Attracting high achievers
COMING OFF one of Portland State's most rapid growth periods, it's tempting to look at the University from the standpoint of numbers: our growing diversity, record-breaking graduating classes, the $59 million in research grants our professors were awarded last year.
But behind the numbers, there is a qualitative picture of PSU that helps explain why we are drawing so many students. One clear example is our Urban Honors program.
Two years ago, the University revamped our honors program, made it more inclusive and sharpened its focus on PSU's unique urban setting. Director Ann Marie Fallon and Honors faculty regularly visit with high school students and teachers in the community to spread the message that PSU is a rigorous destination for high-achieving students.
Their efforts have paid off. Enrollment in Urban Honors increased 268 percent over the last two years. It now has about 600 students, and statistics show that 85 percent of them will go on to graduate school. A third of Honors freshmen come from out of state. They include Ryan Scott, a mechanical engineering student from Northern California who graduated from high school with a 4.0 GPA. He continues his 4.0 here at PSU.
Almost 30 percent of Honors students are the first in their families to go to college. Tiffany Morrison, for instance, grew up in hardship and moved from one town to the next during her unsettled childhood before settling at PSU. She went on to an internship with the National Institutes of Health while a PSU student, and is now in medical school in Philadelphia.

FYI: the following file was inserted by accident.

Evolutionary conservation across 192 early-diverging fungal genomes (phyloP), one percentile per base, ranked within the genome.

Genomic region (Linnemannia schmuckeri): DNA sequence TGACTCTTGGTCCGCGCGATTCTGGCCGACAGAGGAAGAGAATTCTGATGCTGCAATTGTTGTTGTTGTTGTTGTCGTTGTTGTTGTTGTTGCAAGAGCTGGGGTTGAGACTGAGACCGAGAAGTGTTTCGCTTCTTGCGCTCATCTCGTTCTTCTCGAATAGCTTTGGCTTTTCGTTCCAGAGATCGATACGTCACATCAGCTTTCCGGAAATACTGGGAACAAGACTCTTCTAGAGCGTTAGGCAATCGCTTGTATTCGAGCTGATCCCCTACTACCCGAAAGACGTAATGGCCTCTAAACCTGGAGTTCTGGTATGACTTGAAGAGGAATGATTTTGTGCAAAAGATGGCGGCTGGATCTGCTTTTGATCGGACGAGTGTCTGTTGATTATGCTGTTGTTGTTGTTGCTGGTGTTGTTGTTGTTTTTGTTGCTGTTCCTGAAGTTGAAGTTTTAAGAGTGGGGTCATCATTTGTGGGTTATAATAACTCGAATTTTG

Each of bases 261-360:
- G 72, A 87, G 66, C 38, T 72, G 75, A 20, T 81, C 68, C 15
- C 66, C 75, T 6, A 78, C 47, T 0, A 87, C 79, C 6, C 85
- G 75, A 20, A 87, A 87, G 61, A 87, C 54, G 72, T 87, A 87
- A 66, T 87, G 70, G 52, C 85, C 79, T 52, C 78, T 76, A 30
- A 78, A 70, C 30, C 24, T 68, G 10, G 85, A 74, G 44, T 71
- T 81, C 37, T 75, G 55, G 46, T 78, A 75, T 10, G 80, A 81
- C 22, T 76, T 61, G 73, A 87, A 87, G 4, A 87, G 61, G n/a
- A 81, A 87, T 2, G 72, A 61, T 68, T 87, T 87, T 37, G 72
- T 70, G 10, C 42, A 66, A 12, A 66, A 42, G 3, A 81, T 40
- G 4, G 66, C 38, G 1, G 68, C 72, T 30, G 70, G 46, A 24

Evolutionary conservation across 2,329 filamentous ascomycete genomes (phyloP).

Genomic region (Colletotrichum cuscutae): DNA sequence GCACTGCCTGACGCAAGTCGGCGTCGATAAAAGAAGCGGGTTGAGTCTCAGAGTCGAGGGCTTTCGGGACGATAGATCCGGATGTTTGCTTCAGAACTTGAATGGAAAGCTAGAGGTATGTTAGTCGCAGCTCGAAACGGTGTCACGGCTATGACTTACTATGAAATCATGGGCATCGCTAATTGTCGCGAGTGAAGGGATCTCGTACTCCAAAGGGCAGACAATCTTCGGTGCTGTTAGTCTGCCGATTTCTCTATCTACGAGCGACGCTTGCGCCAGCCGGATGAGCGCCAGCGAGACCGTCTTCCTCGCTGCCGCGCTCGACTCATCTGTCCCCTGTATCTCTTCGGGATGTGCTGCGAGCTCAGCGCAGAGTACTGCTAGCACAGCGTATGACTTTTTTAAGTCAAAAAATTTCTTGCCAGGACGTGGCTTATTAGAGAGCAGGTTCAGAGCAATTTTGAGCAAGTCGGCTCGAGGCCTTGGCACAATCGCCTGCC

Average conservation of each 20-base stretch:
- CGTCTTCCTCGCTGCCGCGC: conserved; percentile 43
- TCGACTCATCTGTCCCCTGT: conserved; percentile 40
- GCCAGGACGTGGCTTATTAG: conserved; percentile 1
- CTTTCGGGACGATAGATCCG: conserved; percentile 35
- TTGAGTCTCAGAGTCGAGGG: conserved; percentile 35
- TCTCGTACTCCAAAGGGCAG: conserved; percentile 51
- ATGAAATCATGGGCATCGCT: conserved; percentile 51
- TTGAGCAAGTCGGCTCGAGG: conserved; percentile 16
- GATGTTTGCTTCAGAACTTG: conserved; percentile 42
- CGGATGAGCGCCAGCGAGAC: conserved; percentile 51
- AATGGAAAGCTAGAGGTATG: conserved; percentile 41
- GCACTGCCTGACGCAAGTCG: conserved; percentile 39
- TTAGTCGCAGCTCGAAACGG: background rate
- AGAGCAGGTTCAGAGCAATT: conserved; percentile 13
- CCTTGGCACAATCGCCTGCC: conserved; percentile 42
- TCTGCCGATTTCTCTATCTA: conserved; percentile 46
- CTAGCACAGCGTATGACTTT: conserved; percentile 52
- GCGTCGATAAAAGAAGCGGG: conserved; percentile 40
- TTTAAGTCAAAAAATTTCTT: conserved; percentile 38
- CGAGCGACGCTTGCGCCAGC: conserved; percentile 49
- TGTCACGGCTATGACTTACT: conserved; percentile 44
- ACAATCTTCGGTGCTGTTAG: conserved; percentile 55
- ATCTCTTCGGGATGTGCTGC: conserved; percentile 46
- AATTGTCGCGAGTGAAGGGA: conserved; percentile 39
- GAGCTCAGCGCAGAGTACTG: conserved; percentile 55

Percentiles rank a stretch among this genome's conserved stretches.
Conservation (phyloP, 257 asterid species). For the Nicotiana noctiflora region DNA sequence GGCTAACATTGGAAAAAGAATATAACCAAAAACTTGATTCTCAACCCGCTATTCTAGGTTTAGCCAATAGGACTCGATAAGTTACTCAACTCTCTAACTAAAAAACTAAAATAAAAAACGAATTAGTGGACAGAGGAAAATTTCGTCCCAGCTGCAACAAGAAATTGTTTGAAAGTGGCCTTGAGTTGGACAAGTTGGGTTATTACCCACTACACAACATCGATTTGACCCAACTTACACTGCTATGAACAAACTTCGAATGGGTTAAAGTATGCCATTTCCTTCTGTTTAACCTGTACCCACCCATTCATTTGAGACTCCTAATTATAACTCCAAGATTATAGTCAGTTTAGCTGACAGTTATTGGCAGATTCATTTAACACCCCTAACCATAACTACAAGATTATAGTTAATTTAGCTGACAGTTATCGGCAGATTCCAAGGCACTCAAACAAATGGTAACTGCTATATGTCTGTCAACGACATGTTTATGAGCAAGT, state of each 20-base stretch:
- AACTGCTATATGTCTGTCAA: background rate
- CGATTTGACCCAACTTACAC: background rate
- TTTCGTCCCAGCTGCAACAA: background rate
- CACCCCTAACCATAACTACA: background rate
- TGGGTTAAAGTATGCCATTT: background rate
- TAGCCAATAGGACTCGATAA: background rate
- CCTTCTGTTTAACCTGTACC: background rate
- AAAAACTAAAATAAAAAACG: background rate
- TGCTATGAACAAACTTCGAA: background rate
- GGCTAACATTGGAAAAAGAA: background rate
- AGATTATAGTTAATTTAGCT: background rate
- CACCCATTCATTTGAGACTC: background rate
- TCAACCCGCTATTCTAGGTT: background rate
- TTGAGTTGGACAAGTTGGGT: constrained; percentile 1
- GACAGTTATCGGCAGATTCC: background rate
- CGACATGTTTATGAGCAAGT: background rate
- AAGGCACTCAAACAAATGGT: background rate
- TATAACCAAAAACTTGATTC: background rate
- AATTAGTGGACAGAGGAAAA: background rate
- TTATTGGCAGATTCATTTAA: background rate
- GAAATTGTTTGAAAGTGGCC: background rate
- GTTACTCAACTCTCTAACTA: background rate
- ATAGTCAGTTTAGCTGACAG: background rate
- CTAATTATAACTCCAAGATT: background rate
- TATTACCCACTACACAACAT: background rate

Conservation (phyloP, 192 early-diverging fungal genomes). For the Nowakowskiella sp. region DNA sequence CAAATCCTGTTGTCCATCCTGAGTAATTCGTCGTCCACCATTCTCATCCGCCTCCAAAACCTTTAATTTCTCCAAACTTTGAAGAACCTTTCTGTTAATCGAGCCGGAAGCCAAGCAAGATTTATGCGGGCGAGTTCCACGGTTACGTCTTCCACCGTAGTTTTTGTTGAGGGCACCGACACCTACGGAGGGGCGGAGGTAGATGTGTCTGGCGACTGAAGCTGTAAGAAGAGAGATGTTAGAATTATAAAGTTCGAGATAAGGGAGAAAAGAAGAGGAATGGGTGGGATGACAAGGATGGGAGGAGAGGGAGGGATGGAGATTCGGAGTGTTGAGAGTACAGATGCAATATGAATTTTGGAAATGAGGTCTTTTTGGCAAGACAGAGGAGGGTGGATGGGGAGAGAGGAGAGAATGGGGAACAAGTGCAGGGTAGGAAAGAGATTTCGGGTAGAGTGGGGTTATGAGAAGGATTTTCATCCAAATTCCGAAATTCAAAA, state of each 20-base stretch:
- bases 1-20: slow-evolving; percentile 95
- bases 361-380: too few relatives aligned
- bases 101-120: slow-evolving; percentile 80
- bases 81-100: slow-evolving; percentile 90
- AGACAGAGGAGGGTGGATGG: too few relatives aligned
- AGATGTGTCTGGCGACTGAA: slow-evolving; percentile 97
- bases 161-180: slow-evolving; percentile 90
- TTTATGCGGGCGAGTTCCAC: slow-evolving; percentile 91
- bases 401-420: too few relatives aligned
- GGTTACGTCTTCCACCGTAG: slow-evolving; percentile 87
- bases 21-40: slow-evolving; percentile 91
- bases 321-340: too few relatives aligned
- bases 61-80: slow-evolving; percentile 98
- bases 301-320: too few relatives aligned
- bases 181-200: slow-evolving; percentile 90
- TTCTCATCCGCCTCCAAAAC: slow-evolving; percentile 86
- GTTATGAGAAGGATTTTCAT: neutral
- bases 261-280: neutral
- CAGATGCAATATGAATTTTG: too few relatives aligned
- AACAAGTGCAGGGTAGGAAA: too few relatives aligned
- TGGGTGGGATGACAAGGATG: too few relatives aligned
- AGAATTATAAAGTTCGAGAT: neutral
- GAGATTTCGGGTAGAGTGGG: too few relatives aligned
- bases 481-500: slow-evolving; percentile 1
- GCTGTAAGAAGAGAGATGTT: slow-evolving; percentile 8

Urban Honors takes what we're already doing at PSU and makes it more intensive. Every discipline at the University is fair game for Honors research. Theresa Mau, who graduated last year, became the first person in the world to sequence and synthesize spider RNA while a PSU Honors student.
URBAN HONORS is just a slice of the whole. The bigger picture is of an urban research university with a rising national reputation.
- The number of minority students at PSU has increased more than 57 percent over the last five years. The largest increase is in the enrollment of Latino students. PSU's 2,386 Latinos now make up nearly two thirds of all underrepresented students on campus.
- Seventeen percent of incoming freshmen this year—including 14 local valedictorians—had near-perfect GPAs in high school.
- Enrollment at the Maseeh College of Engineering and Computer Science rose 22 percent just in the past two years, driven as much by the College's reputation as the rising job demand in Oregon's tech sector.
These are just a few examples of Portland State's growing stature. There are many more. I hope you share my pride in how our faculty and students are shaping this very special place.
PRESIDENT, PORTLAND STATE UNIVERSITY